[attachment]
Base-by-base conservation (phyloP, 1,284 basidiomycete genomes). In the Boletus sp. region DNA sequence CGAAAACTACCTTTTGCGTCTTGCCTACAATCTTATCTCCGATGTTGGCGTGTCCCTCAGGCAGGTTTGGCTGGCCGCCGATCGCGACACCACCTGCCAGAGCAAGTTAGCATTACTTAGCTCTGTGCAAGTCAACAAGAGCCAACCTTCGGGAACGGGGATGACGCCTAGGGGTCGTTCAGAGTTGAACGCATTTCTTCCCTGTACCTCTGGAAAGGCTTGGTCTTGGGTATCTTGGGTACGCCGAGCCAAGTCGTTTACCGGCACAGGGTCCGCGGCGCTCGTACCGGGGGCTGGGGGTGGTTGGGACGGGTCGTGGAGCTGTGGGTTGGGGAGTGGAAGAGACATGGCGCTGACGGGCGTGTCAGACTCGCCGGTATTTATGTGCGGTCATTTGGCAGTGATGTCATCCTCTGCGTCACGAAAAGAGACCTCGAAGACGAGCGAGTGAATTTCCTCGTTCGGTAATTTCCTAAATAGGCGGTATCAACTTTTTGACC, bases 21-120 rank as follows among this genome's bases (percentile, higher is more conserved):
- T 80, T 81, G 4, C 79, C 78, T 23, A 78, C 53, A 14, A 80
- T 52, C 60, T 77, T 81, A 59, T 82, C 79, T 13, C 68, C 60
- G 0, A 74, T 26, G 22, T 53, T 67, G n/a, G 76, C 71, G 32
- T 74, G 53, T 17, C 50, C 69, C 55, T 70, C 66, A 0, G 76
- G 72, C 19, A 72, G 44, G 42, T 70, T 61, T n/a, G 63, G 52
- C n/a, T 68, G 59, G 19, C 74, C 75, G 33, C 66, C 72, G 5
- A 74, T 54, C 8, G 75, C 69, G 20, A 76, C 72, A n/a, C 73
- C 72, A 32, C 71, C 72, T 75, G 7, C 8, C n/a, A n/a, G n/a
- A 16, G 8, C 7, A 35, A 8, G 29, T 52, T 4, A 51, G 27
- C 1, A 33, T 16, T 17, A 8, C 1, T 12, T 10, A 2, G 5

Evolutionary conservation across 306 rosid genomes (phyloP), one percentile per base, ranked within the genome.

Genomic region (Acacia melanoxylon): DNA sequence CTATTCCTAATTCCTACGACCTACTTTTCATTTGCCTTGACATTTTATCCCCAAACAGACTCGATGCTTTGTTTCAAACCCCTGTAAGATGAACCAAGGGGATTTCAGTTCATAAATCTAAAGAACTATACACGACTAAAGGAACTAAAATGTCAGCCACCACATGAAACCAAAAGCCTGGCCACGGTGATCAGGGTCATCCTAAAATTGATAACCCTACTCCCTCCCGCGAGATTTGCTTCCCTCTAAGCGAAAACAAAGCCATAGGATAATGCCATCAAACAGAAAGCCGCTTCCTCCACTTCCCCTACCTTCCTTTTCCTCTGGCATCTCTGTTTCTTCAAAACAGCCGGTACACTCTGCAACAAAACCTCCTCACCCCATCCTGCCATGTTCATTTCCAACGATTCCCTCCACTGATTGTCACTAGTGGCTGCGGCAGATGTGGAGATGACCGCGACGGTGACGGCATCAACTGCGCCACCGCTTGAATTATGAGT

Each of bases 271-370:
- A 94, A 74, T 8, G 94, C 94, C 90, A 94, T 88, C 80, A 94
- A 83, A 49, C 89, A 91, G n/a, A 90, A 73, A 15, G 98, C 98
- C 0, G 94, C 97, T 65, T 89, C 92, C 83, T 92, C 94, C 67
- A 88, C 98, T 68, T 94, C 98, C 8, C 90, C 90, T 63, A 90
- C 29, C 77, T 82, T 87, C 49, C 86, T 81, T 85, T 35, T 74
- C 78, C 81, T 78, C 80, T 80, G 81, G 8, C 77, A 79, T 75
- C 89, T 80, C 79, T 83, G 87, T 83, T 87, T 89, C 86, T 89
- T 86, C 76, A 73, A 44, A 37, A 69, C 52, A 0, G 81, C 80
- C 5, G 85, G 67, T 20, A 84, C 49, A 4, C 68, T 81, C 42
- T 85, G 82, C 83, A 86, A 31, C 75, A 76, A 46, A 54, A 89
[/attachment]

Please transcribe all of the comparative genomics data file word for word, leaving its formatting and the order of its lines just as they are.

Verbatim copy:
Base-by-base conservation (phyloP, 1,284 basidiomycete genomes). In the Boletus sp. region DNA sequence CGAAAACTACCTTTTGCGTCTTGCCTACAATCTTATCTCCGATGTTGGCGTGTCCCTCAGGCAGGTTTGGCTGGCCGCCGATCGCGACACCACCTGCCAGAGCAAGTTAGCATTACTTAGCTCTGTGCAAGTCAACAAGAGCCAACCTTCGGGAACGGGGATGACGCCTAGGGGTCGTTCAGAGTTGAACGCATTTCTTCCCTGTACCTCTGGAAAGGCTTGGTCTTGGGTATCTTGGGTACGCCGAGCCAAGTCGTTTACCGGCACAGGGTCCGCGGCGCTCGTACCGGGGGCTGGGGGTGGTTGGGACGGGTCGTGGAGCTGTGGGTTGGGGAGTGGAAGAGACATGGCGCTGACGGGCGTGTCAGACTCGCCGGTATTTATGTGCGGTCATTTGGCAGTGATGTCATCCTCTGCGTCACGAAAAGAGACCTCGAAGACGAGCGAGTGAATTTCCTCGTTCGGTAATTTCCTAAATAGGCGGTATCAACTTTTTGACC, bases 21-120 rank as follows among this genome's bases (percentile, higher is more conserved):
- T 80, T 81, G 4, C 79, C 78, T 23, A 78, C 53, A 14, A 80
- T 52, C 60, T 77, T 81, A 59, T 82, C 79, T 13, C 68, C 60
- G 0, A 74, T 26, G 22, T 53, T 67, G n/a, G 76, C 71, G 32
- T 74, G 53, T 17, C 50, C 69, C 55, T 70, C 66, A 0, G 76
- G 72, C 19, A 72, G 44, G 42, T 70, T 61, T n/a, G 63, G 52
- C n/a, T 68, G 59, G 19, C 74, C 75, G 33, C 66, C 72, G 5
- A 74, T 54, C 8, G 75, C 69, G 20, A 76, C 72, A n/a, C 73
- C 72, A 32, C 71, C 72, T 75, G 7, C 8, C n/a, A n/a, G n/a
- A 16, G 8, C 7, A 35, A 8, G 29, T 52, T 4, A 51, G 27
- C 1, A 33, T 16, T 17, A 8, C 1, T 12, T 10, A 2, G 5

Evolutionary conservation across 306 rosid genomes (phyloP), one percentile per base, ranked within the genome.

Genomic region (Acacia melanoxylon): DNA sequence CTATTCCTAATTCCTACGACCTACTTTTCATTTGCCTTGACATTTTATCCCCAAACAGACTCGATGCTTTGTTTCAAACCCCTGTAAGATGAACCAAGGGGATTTCAGTTCATAAATCTAAAGAACTATACACGACTAAAGGAACTAAAATGTCAGCCACCACATGAAACCAAAAGCCTGGCCACGGTGATCAGGGTCATCCTAAAATTGATAACCCTACTCCCTCCCGCGAGATTTGCTTCCCTCTAAGCGAAAACAAAGCCATAGGATAATGCCATCAAACAGAAAGCCGCTTCCTCCACTTCCCCTACCTTCCTTTTCCTCTGGCATCTCTGTTTCTTCAAAACAGCCGGTACACTCTGCAACAAAACCTCCTCACCCCATCCTGCCATGTTCATTTCCAACGATTCCCTCCACTGATTGTCACTAGTGGCTGCGGCAGATGTGGAGATGACCGCGACGGTGACGGCATCAACTGCGCCACCGCTTGAATTATGAGT

Each of bases 271-370:
- A 94, A 74, T 8, G 94, C 94, C 90, A 94, T 88, C 80, A 94
- A 83, A 49, C 89, A 91, G n/a, A 90, A 73, A 15, G 98, C 98
- C 0, G 94, C 97, T 65, T 89, C 92, C 83, T 92, C 94, C 67
- A 88, C 98, T 68, T 94, C 98, C 8, C 90, C 90, T 63, A 90
- C 29, C 77, T 82, T 87, C 49, C 86, T 81, T 85, T 35, T 74
- C 78, C 81, T 78, C 80, T 80, G 81, G 8, C 77, A 79, T 75
- C 89, T 80, C 79, T 83, G 87, T 83, T 87, T 89, C 86, T 89
- T 86, C 76, A 73, A 44, A 37, A 69, C 52, A 0, G 81, C 80
- C 5, G 85, G 67, T 20, A 84, C 49, A 4, C 68, T 81, C 42
- T 85, G 82, C 83, A 86, A 31, C 75, A 76, A 46, A 54, A 89